Max up your space….

Very few of us have enough space.  I am pretty sure Her Majesty or various Russian Oligarchs are not reading this blog… so what can the rest of us do? Moving house, adding an extension or building in clever storage, great, but can be expensive and time consuming.  Don’t we all have an area in our home that we wish was just a bit more roomy?  For me I always end up in houses with the world’s smallest entrance hallways (except, of course, when I was a student and didn’t care) and my current house is no exception! Well I would like to share with you a few design tips to make your tiny space feel bigger… that together with a good dose of declutter/recycling could do the trick!  Who knows, you may not even need to extend or move.

http://michaelchagala.com/resume/jazz/ colour

the colour wheel

One easy/less expensive way is to change the colour. There are a zillion books about colour, but when it comes to maxing up your space using colour, then all you need to know is the following.  Warm colours advance towards you and cool colours recede away from you. Making a colour lighter tends to make it cooler therefore recede i.e. pink is more receding than red. Reds, oranges and yellows will draw a room in and make it feel warm and cosy.  Blues, greens and blue-violets will have the opposite effect and make a room feel more spacious and open. Yellows and violets can be warm or cold.

source url why?

Well to cut a long story short…. warm colours have longer wavelengths and cool shorter.  Seeing a warm colour makes the lens in our eye flex inwards ‘drawing’ the colour towards you and the opposite happens with colder colours.  Interesting,  green does not make your eye lens flex much and is therefore the most relaxing colour. (e.g. green room in T.V. studios)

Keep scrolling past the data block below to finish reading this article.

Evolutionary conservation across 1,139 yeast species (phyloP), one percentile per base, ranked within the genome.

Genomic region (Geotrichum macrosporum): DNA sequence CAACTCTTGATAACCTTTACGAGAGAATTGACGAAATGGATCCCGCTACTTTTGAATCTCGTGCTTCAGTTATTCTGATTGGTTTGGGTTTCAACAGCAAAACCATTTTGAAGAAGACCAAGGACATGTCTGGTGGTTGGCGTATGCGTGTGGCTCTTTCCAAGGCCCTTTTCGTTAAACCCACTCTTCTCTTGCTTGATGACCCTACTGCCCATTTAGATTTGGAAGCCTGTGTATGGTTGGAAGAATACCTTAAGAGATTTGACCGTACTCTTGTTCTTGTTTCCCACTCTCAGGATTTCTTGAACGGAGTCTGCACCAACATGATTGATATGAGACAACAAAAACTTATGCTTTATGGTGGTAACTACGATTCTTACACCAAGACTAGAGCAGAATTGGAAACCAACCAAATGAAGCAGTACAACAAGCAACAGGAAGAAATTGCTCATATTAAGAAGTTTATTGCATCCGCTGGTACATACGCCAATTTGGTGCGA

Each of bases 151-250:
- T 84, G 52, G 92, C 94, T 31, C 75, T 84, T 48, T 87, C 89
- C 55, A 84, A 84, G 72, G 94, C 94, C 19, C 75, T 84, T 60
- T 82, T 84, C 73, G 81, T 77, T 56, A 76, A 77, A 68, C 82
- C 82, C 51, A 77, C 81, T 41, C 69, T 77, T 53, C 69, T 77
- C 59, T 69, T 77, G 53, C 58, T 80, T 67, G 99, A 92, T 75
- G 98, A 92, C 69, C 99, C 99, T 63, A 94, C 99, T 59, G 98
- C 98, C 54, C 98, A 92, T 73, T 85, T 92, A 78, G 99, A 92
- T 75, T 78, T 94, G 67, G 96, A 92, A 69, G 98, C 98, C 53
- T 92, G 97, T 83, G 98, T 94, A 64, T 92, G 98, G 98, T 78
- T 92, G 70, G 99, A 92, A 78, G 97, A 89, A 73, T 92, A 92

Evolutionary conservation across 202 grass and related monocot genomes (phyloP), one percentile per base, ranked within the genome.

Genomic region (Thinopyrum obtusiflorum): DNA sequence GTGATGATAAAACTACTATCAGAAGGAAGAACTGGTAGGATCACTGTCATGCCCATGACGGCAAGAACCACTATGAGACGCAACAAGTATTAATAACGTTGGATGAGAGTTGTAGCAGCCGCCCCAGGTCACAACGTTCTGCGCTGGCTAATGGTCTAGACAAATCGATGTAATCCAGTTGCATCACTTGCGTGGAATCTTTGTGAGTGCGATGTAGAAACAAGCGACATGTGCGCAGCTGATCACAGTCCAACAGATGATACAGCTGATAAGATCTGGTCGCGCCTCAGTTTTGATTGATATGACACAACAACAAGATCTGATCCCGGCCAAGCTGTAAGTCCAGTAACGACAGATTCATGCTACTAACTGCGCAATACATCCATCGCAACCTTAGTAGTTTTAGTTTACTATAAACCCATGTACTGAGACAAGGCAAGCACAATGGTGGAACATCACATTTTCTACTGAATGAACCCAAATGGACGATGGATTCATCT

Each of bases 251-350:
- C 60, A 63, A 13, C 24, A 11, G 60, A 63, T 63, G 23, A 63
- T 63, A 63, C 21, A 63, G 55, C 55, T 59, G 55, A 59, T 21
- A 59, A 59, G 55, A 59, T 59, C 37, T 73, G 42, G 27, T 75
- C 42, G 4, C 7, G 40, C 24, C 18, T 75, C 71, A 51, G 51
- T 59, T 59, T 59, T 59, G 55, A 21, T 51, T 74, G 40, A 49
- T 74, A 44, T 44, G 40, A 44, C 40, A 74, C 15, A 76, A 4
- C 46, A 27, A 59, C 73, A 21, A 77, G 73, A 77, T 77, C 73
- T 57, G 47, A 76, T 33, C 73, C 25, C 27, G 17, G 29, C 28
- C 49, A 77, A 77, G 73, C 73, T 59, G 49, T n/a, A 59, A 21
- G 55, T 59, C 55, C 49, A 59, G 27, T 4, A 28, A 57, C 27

Green is relaxing. Source: muralspro
Green is relaxing. Source: muralspro

In the spectrum where there is no colour as in room below, (i.e. white/grey/black) known as achromatic – when tinged with a warm (going towards sand) tone will advance slightly and recede when there is a cold (going towards taupe) tone. In picture below achromatic only really works when there are warm and cool tones and plenty of texture.

source: Pinterest
source: Pinterest

 

The sand and and taupe family (below) are widely referred to as: The Neutrals and you need a good eye to distinguish between what goes and doesn’t ……… there is a multitude of colours to choose from.  My advice to you is don’t go crazy buying dozens of sample paint pots – choose a few and paint pieces of stiff card or wood to move around the room you will paint – don’t paint the wall as the existing colour will cloud your judgement and tint the sample. 

sand & taupe

By altering the perception of the space using enter site colour/pattern/texture/light we can make a space look bigger/wider/taller…. well to a certain extent!

 

colour alters room size 

In theses two libraries,  roughly the same size,  the green seems more spacious and tranquil, whilst the red looks smaller and more vibrant.

Screen Shot 2016-01-05 at 13.33.11
Source: Pinterest